Zhaopin.com, one of China’s largest recruitment sites, found that 58 percent of women in 2020 were asked about their marital and childbearing status in interviews. There may be no “right” answer to satisfy employers: women with no children could eventually require maternity leave, and women who have children are often seen as too busy and less productive.
Some employers also force women to sign contracts dictating when they can have children. Women then wait their turn for pregnancy in their company’s line of female employees — an image that uncomfortably conveys the level of control over women’s fertility. Getting pregnant off “schedule” has consequences and, even without such an agreement, many women are demoted, fired, or fined after getting pregnant. The transition towards a three-child policy will not challenge these institutional mechanisms of gender discrimination.
Maternity leave, lack of enforcement and gender norms: the underlying problems
Much of China’s gender-based workplace discrimination is related to maternity leave. Under national law, Chinese women are allowed 98 days of maternity leave covered by maternity insurance — but employers must fill gaps to match a woman’s salary. As a result, many employers try to avoid maternity leave, effectively translating to discrimination against women.
Women are often not hired based on the assumption they will eventually need maternity leave. If hired, they may face the consequences for taking leave, barriers for more women under the three-child policy. Mothers also get more time off than fathers, whose paternity leave is shorter or nonexistent under provincial jurisdiction. From an employers’ perspective, it costs more to hire a woman. The government’s unequal and insufficient policies give companies little incentive to stop discriminatory practices.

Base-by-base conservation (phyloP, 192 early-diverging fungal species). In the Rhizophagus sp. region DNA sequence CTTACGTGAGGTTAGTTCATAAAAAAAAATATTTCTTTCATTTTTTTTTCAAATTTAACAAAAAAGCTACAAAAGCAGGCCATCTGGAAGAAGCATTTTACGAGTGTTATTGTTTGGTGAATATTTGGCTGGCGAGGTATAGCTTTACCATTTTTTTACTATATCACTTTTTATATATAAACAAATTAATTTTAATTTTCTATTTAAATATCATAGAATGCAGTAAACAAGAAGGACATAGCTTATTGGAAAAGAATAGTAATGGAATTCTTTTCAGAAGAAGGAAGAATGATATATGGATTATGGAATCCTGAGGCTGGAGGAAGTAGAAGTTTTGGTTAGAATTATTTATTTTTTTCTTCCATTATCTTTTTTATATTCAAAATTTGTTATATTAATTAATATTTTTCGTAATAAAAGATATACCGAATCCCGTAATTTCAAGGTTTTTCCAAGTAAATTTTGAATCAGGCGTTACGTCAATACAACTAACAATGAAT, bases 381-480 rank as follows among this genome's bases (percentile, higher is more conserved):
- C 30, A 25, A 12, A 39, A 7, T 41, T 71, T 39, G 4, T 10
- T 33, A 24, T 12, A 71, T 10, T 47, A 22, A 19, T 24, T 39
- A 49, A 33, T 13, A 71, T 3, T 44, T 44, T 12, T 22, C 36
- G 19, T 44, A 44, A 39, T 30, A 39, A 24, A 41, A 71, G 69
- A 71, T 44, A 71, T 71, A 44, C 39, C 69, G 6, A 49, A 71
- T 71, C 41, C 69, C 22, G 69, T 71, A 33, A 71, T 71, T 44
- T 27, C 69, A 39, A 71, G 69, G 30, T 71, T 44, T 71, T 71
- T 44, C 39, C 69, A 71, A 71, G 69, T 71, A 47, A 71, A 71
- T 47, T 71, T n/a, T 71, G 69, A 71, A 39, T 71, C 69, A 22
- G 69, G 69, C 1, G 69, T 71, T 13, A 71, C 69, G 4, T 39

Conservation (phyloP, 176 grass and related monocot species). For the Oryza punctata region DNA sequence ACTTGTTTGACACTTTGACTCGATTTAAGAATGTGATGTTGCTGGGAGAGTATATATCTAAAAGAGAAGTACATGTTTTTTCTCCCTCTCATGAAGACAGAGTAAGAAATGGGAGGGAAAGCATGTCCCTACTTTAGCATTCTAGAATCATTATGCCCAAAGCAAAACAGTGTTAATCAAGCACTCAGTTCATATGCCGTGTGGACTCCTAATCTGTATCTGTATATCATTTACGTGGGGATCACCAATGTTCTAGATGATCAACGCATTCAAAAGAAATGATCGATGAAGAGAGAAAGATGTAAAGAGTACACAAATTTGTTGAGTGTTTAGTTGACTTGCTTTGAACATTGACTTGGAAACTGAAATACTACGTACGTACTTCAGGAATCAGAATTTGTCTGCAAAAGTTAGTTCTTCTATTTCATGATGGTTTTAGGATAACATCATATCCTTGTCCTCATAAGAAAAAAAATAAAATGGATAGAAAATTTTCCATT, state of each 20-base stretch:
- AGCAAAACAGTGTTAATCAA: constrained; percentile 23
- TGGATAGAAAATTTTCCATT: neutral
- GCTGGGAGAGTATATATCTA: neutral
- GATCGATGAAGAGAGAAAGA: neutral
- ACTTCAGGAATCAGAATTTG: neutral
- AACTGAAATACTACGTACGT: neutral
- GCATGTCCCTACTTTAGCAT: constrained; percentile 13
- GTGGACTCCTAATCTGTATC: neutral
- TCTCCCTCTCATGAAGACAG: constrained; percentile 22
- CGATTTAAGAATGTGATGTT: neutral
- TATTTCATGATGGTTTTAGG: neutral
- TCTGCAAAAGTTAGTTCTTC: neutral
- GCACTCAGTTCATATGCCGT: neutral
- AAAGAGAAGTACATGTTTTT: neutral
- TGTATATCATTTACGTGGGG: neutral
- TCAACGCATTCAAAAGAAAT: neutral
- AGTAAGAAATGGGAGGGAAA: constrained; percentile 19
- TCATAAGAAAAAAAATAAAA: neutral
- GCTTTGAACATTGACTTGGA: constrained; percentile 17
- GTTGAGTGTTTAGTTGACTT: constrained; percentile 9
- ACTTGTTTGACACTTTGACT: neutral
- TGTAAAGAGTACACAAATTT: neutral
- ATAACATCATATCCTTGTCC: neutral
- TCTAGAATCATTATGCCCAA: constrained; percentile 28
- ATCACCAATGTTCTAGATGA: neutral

Working women in training. “On-the-job training” by World Bank Photo Collection is licensed under CC BY-NC-ND 2.0. Since the implementation of the two-child policy, describing women as “time bombs” has become a common narrative in China. Women could have two children, requiring maternity leave twice; employers thus anticipate this “explosion” of demands to go off anytime. Under the three-child policy, women with two children could still require maternity leave, making them uncertain hires. Sixty-four percent of Chinese women in 2020 listed childbearing as a reason for gender inequality in the workplace. This statistic will likely increase under the new three-child limit.